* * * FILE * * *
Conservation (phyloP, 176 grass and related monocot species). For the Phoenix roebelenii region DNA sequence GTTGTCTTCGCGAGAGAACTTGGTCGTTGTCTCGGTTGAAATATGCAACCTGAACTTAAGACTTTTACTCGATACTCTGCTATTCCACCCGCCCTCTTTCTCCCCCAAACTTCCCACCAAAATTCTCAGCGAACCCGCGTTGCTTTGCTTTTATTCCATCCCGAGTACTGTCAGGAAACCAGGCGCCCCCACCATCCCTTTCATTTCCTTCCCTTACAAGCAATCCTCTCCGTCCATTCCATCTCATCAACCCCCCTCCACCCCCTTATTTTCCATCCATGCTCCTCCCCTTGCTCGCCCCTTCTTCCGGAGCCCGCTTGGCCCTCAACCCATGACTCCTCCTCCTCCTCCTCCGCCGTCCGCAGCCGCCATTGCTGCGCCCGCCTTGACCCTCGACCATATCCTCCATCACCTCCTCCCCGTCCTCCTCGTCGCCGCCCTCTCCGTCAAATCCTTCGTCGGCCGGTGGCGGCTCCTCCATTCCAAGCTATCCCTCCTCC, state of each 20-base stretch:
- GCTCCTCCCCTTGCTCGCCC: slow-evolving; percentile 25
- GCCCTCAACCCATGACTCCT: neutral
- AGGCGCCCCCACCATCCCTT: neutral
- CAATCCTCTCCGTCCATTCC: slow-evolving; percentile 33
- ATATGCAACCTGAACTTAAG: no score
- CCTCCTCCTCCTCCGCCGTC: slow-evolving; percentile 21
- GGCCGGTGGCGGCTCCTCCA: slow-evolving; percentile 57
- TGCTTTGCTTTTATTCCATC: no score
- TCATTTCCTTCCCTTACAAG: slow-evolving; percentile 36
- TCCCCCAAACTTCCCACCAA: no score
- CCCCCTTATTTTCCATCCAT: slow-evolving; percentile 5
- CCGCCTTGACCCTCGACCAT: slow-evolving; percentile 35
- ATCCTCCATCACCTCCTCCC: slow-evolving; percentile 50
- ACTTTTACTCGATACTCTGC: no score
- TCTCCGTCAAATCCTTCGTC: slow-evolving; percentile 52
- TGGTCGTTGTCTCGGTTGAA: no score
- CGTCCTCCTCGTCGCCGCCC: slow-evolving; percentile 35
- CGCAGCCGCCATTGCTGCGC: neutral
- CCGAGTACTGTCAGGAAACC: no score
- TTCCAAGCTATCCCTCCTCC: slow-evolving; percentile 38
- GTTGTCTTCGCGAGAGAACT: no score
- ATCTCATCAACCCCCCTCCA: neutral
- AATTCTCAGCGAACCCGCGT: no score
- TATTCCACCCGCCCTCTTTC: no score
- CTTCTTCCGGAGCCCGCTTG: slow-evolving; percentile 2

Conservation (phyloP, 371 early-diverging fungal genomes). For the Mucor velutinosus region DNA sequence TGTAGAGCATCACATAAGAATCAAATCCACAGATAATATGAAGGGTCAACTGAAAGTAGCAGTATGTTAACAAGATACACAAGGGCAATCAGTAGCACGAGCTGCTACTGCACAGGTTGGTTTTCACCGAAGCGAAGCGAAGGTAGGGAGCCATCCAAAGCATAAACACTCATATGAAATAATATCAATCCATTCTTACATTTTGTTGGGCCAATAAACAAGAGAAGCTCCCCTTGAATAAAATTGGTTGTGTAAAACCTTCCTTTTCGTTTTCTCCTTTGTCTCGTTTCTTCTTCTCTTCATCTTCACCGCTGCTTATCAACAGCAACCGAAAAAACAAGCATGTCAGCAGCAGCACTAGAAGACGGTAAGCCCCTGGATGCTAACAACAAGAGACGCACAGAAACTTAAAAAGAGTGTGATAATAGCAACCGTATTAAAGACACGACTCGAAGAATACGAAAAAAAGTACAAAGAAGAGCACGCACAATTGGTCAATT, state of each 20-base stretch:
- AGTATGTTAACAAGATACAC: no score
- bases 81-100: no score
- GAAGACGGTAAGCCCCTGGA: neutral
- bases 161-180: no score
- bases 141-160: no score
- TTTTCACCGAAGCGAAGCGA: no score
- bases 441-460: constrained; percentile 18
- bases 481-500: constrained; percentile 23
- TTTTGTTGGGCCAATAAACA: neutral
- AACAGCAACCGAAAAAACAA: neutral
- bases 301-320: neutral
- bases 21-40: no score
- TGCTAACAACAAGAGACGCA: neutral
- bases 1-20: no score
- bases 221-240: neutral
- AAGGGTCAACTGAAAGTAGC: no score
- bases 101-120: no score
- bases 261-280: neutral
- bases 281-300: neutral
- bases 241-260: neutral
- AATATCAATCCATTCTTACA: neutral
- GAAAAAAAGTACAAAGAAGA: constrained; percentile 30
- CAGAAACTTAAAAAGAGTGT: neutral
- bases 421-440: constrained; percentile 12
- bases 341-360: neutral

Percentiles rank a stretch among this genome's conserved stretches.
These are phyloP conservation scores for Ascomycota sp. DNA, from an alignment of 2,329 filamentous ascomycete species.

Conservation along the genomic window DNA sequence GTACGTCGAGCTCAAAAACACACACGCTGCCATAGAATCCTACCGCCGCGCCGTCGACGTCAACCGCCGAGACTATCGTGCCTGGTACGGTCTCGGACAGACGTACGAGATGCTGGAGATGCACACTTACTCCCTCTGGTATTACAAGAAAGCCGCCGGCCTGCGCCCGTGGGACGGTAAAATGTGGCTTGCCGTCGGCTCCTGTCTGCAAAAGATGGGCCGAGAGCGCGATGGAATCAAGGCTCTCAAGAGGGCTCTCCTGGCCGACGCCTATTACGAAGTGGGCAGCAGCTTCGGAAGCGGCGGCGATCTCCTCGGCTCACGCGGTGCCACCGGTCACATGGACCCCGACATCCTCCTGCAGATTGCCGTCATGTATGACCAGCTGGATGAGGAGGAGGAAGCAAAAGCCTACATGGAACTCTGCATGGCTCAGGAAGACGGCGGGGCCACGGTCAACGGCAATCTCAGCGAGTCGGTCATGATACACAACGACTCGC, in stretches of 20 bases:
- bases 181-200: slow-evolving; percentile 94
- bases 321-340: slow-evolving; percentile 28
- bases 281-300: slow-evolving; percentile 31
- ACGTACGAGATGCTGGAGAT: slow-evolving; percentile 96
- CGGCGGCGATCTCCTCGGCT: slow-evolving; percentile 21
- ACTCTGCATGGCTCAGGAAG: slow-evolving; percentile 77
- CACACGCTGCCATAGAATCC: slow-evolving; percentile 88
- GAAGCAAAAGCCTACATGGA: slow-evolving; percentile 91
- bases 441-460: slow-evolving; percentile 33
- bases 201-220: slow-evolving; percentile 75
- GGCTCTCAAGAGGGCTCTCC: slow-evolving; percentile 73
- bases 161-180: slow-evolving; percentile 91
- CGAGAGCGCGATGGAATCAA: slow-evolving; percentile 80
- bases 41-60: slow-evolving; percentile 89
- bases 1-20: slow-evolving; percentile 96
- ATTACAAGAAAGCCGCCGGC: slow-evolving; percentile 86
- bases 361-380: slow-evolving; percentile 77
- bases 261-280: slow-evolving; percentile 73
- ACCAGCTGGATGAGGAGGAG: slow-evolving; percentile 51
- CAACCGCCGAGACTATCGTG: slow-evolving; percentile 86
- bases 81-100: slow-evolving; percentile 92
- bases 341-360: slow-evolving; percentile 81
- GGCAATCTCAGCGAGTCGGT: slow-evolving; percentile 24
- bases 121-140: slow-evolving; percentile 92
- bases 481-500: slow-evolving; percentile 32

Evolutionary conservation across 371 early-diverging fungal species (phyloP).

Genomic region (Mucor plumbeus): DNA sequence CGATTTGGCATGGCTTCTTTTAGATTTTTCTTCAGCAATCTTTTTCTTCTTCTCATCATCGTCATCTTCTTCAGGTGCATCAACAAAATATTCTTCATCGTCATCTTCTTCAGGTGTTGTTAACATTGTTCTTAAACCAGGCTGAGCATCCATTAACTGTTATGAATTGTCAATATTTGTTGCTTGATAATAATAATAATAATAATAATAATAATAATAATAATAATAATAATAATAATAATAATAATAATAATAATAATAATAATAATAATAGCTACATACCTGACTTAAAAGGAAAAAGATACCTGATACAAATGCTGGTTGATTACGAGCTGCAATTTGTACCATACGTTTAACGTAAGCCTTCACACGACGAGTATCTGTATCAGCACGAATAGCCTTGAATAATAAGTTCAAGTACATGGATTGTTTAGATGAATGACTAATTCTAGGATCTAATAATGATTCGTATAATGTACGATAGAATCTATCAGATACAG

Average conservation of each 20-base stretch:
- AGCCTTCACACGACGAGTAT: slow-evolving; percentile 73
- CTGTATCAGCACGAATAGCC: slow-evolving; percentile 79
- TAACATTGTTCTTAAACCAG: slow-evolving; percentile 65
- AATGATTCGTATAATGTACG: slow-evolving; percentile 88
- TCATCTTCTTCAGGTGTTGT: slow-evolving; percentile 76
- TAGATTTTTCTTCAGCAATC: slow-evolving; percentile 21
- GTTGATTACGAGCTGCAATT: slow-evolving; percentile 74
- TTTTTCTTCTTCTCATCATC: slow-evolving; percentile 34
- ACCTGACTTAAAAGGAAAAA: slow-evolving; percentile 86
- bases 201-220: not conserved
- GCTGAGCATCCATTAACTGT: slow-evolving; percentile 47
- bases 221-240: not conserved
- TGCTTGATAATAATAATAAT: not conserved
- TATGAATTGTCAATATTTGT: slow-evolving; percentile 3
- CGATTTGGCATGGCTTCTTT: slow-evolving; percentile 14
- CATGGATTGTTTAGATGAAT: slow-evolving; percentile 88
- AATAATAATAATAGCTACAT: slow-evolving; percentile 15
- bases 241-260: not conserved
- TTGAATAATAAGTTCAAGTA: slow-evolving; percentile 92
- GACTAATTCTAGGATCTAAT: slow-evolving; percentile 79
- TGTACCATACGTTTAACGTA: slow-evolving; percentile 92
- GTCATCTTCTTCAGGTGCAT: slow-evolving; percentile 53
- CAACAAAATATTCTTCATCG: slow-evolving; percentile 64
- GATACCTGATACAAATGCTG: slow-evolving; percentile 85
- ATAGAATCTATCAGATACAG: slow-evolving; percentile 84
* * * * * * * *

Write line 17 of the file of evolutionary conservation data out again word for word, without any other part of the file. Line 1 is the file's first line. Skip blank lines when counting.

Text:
- TGGTCGTTGTCTCGGTTGAA: no score